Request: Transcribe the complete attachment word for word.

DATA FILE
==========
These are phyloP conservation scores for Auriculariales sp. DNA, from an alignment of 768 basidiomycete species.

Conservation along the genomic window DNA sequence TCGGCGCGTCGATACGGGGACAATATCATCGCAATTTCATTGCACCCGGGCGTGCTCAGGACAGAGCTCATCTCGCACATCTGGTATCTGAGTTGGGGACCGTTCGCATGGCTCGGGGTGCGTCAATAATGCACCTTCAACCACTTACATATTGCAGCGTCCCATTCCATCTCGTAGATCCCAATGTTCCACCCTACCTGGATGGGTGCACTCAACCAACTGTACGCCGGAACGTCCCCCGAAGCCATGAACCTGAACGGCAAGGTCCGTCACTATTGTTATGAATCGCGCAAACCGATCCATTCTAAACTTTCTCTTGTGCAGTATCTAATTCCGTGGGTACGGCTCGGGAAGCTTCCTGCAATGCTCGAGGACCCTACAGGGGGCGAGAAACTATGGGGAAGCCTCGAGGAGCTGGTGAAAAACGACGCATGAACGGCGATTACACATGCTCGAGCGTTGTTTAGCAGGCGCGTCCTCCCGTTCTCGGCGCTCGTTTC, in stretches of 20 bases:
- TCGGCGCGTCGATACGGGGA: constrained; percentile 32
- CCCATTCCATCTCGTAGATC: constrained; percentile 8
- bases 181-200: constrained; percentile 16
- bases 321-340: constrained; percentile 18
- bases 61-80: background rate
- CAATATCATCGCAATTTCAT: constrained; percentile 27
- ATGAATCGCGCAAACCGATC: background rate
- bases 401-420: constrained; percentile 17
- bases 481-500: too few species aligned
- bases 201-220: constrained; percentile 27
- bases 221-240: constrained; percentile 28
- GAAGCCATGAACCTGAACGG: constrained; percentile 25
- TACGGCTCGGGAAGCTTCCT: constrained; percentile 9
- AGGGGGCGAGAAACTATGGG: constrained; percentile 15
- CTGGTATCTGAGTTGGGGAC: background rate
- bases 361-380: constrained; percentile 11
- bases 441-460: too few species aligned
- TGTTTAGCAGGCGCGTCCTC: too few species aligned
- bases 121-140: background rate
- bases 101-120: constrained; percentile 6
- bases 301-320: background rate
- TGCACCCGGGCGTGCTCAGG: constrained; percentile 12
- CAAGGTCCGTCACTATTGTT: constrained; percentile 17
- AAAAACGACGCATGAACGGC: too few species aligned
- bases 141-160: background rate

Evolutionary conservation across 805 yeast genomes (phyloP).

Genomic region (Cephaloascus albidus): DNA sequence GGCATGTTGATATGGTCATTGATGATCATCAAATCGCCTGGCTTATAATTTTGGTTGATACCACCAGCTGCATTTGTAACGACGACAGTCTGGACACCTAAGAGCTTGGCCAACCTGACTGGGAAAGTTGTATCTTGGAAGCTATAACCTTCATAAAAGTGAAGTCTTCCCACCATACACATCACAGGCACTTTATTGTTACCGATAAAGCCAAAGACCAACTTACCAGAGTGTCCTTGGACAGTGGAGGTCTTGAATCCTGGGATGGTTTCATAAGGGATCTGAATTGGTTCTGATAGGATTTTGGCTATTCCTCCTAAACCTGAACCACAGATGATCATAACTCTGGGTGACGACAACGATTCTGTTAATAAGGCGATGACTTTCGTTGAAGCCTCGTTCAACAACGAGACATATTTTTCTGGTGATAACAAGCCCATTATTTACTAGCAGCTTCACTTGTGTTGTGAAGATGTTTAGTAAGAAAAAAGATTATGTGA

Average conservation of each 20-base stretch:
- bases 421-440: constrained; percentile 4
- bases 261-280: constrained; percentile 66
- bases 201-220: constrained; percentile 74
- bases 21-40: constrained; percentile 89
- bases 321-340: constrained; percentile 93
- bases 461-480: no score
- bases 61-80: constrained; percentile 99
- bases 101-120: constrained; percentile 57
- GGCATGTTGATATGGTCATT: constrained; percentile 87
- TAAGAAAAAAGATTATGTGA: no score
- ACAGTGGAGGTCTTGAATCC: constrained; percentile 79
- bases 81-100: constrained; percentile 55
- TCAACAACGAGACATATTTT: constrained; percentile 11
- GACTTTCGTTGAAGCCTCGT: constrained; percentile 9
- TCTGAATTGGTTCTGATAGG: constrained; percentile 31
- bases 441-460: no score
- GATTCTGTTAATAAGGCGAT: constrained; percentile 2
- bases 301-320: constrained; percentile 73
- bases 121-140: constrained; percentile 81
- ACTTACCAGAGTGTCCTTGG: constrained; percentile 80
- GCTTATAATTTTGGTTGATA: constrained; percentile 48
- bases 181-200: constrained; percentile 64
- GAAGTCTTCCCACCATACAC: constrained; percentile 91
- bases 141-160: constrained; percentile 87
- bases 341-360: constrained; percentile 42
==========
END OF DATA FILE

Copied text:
These are phyloP conservation scores for Auriculariales sp. DNA, from an alignment of 768 basidiomycete species.

Conservation along the genomic window DNA sequence TCGGCGCGTCGATACGGGGACAATATCATCGCAATTTCATTGCACCCGGGCGTGCTCAGGACAGAGCTCATCTCGCACATCTGGTATCTGAGTTGGGGACCGTTCGCATGGCTCGGGGTGCGTCAATAATGCACCTTCAACCACTTACATATTGCAGCGTCCCATTCCATCTCGTAGATCCCAATGTTCCACCCTACCTGGATGGGTGCACTCAACCAACTGTACGCCGGAACGTCCCCCGAAGCCATGAACCTGAACGGCAAGGTCCGTCACTATTGTTATGAATCGCGCAAACCGATCCATTCTAAACTTTCTCTTGTGCAGTATCTAATTCCGTGGGTACGGCTCGGGAAGCTTCCTGCAATGCTCGAGGACCCTACAGGGGGCGAGAAACTATGGGGAAGCCTCGAGGAGCTGGTGAAAAACGACGCATGAACGGCGATTACACATGCTCGAGCGTTGTTTAGCAGGCGCGTCCTCCCGTTCTCGGCGCTCGTTTC, in stretches of 20 bases:
- TCGGCGCGTCGATACGGGGA: constrained; percentile 32
- CCCATTCCATCTCGTAGATC: constrained; percentile 8
- bases 181-200: constrained; percentile 16
- bases 321-340: constrained; percentile 18
- bases 61-80: background rate
- CAATATCATCGCAATTTCAT: constrained; percentile 27
- ATGAATCGCGCAAACCGATC: background rate
- bases 401-420: constrained; percentile 17
- bases 481-500: too few species aligned
- bases 201-220: constrained; percentile 27
- bases 221-240: constrained; percentile 28
- GAAGCCATGAACCTGAACGG: constrained; percentile 25
- TACGGCTCGGGAAGCTTCCT: constrained; percentile 9
- AGGGGGCGAGAAACTATGGG: constrained; percentile 15
- CTGGTATCTGAGTTGGGGAC: background rate
- bases 361-380: constrained; percentile 11
- bases 441-460: too few species aligned
- TGTTTAGCAGGCGCGTCCTC: too few species aligned
- bases 121-140: background rate
- bases 101-120: constrained; percentile 6
- bases 301-320: background rate
- TGCACCCGGGCGTGCTCAGG: constrained; percentile 12
- CAAGGTCCGTCACTATTGTT: constrained; percentile 17
- AAAAACGACGCATGAACGGC: too few species aligned
- bases 141-160: background rate

Evolutionary conservation across 805 yeast genomes (phyloP).

Genomic region (Cephaloascus albidus): DNA sequence GGCATGTTGATATGGTCATTGATGATCATCAAATCGCCTGGCTTATAATTTTGGTTGATACCACCAGCTGCATTTGTAACGACGACAGTCTGGACACCTAAGAGCTTGGCCAACCTGACTGGGAAAGTTGTATCTTGGAAGCTATAACCTTCATAAAAGTGAAGTCTTCCCACCATACACATCACAGGCACTTTATTGTTACCGATAAAGCCAAAGACCAACTTACCAGAGTGTCCTTGGACAGTGGAGGTCTTGAATCCTGGGATGGTTTCATAAGGGATCTGAATTGGTTCTGATAGGATTTTGGCTATTCCTCCTAAACCTGAACCACAGATGATCATAACTCTGGGTGACGACAACGATTCTGTTAATAAGGCGATGACTTTCGTTGAAGCCTCGTTCAACAACGAGACATATTTTTCTGGTGATAACAAGCCCATTATTTACTAGCAGCTTCACTTGTGTTGTGAAGATGTTTAGTAAGAAAAAAGATTATGTGA

Average conservation of each 20-base stretch:
- bases 421-440: constrained; percentile 4
- bases 261-280: constrained; percentile 66
- bases 201-220: constrained; percentile 74
- bases 21-40: constrained; percentile 89
- bases 321-340: constrained; percentile 93
- bases 461-480: no score
- bases 61-80: constrained; percentile 99
- bases 101-120: constrained; percentile 57
- GGCATGTTGATATGGTCATT: constrained; percentile 87
- TAAGAAAAAAGATTATGTGA: no score
- ACAGTGGAGGTCTTGAATCC: constrained; percentile 79
- bases 81-100: constrained; percentile 55
- TCAACAACGAGACATATTTT: constrained; percentile 11
- GACTTTCGTTGAAGCCTCGT: constrained; percentile 9
- TCTGAATTGGTTCTGATAGG: constrained; percentile 31
- bases 441-460: no score
- GATTCTGTTAATAAGGCGAT: constrained; percentile 2
- bases 301-320: constrained; percentile 73
- bases 121-140: constrained; percentile 81
- ACTTACCAGAGTGTCCTTGG: constrained; percentile 80
- GCTTATAATTTTGGTTGATA: constrained; percentile 48
- bases 181-200: constrained; percentile 64
- GAAGTCTTCCCACCATACAC: constrained; percentile 91
- bases 141-160: constrained; percentile 87
- bases 341-360: constrained; percentile 42